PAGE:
Their address was 566 Alpha Drive, Pittsburgh, Pennsylvania. At that address now is a new startup called PowerHarvester. Hm.
It is a pi + a condenser mic which generates visualizations in response to sound.
The panels are from adafruit - there's 4 32x32 panels so you need a beefy PSU to power them.
The visualizations listed there are:
1. an STFT (this is simple to compute - look @ numpy.fft.rfft
2. an energy based vis - light up n pixels where n is proportional to the energy of the frame (this is the integral of the function squared).
3. another energy based vis where if enough energy accumulates particles fall (acceleration proportional to energy).
The code's super kludgy; I'll release it once it is cleaned up.
The Nixplay device is quite good, regretfully the UX of their website is horrendous. And there I see a problem. If someone would build a selfhosted version of "Facebook for grannies" with an Raspberry PI: open source projects are not known for their excellent UI/UX designs.
Time will come, and given the feedback I hear on the Nixplay, I expect that one day we'll have these devices all over in houses of elderly, either connected to a special screen or connected to the TV set.
 replace with Instagram, Flikr or your favorite photos sharing app/site
Part of the problem is that the web UI is as dire as you mention. Another part is that in trying to be helpful, they offer ways to connect the thing up to a dozen different photo services, but the sheer number of choices they present ends up paralyzing non-technical folks who just want to upload a damn photo.
They really need to concentrate on having dead simple iPhone/Android apps that do one thing and one thing only: take photos on your phone and push them to your Nixplay. (Or integrate "Send to my Nixplay" as an option camera apps and the like can tap into, via intents or whatever.) Do one thing really well instead of a dozen things poorly.
Good you mention the Apps, I forgot. Indeed the app is quite useless and how difficult could it be to have a Send To action? With an option to add comment, like in WhatsApp.
Indeed, do one thing good and skip the rest or offer one alternative like email. Also focus on a single device per logon with a single watch list. Given the number of complaints on their forums they don't listen and it is just a matter of time for (self hosted) alternatives to appear.
Here's one Instructable I found with one idea for an Ambilight clone:
Nothing old about Ambilight, they still make those screens (and now powered by LED's they are better than they ever were). They also integrate with Hue lights as well so that your whole room can react to the screen (which in practice is pretty naff, but if you have an ambilight TV and Hue lights you'll probably try it at least once with Finding Nemo) :)
You either have a wire you have to hide, or you have to remember to charge the frame regularly. All that costs energy. Then of course it's always backlit, which seems odd. Do I really want a glowing rectangle on my walls? Not really. It kind of kills the vibe. Perhaps eink would be better, but beating dyed paper is hard.
I wrote up some of the options at https://unop.uk/adding-basic-authentication-to-screenly-ose but they all seem to run on a full Rasbian stack.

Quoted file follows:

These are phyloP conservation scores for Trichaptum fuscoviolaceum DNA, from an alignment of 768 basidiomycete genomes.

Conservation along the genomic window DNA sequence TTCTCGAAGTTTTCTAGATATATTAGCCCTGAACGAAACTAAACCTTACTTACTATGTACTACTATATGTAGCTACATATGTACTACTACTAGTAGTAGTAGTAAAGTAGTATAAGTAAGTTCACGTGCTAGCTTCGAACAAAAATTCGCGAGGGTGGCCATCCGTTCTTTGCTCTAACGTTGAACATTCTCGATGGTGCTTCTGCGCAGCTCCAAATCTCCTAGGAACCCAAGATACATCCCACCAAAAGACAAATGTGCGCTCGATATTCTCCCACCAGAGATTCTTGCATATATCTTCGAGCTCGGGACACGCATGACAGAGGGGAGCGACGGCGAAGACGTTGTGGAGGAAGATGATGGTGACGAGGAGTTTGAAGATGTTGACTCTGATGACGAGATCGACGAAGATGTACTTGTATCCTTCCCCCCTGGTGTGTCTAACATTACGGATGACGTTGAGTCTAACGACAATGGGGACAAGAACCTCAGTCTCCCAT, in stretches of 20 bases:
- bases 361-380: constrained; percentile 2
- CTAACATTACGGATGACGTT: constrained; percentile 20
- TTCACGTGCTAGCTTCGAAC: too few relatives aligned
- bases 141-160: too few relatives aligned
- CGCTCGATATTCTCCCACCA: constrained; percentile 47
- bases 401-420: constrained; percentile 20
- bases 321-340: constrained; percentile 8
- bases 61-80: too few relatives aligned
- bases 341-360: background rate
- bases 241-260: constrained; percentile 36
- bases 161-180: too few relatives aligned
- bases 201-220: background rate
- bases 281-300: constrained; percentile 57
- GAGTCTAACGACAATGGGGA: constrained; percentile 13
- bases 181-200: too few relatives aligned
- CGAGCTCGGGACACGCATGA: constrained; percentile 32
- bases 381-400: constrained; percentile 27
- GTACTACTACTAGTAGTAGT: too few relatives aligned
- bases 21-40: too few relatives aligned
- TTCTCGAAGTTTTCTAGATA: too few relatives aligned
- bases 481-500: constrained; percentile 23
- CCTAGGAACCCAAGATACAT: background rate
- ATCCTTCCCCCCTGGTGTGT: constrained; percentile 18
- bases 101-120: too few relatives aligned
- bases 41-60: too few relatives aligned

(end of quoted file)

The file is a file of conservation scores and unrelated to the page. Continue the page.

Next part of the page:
1. Micro kernel with just file,net,graphics support
2. Fetch data via sockets (can be http, but not restricted to)
3. Parse the data for layout info and data values
4. build a frame buffer in memory, and place data (images/text) accordingly
5. write frame to display
7. goto #2
Any ready to roll *nix distro is WAY too heavyweight for the above, so a custom OS or even mini-distro is definitely the way to go.
You also get less artefacts if the system is designed for this purpose. You are less likely to see cursors, modal dialogue boxes, crash dumps/notifications, window chrome/frame or other unwanted UI elements. Admittedly, this is more a problem with Windows (for example, BSODs and Windows 10 upgrade pestering). I regularly notice public display screens where something is broken in this way.
Perhaps the latest browsers don't support RISC OS though, which could be an issue for very modern sites. It looks like this idea is for a frame buffer approach so you could render the page in the cloud and just push the resulting image. It would be sensible to have a local cache anyway in case the network dies.
The one presented in this article is an good example of bloat in modern software.
A full GNU/Linux OS + browser for reading images and copying them into the framebuffer!
Advanced bonus points:
1) (simpler version), connect to a calendar service, and match photos to calendar. (e.g. you have a visit from your brother on saturday, so show photos of him and your kids that day).
2) (more advanced), use a camera to recognize people in the room, and base photos on these (I can these the perfect host mode, where a perfect host would find photos from the basement and put on mantelpiece before a friend come to visit, making that person feel special).
so many thins that could be cool here!
I would be perhaps tempted to instead look for an old Android tablet. If you could get a 2013 Nexus 7 or some 10" tablet with a decent screen it might be a cheaper and easier way to do it. USB power + either some Android app or depending upon the device you might be able to run a different Linux distro on it. Looks like the Linx 10 goes pretty cheap sometimes too.
# The humans responsible & technology colophon
Paul Stamatiou -- @Stammy
Jekyll + AWS S3/CF site hosting
HTML5, CSS3 (SCSS)
Edit: now working...
My only concern is power expenditure - I have minimal knowledge of kWh price of using such a display.
But all in all, some people really like these DIY projects - and others don't. Nothing wrong with that!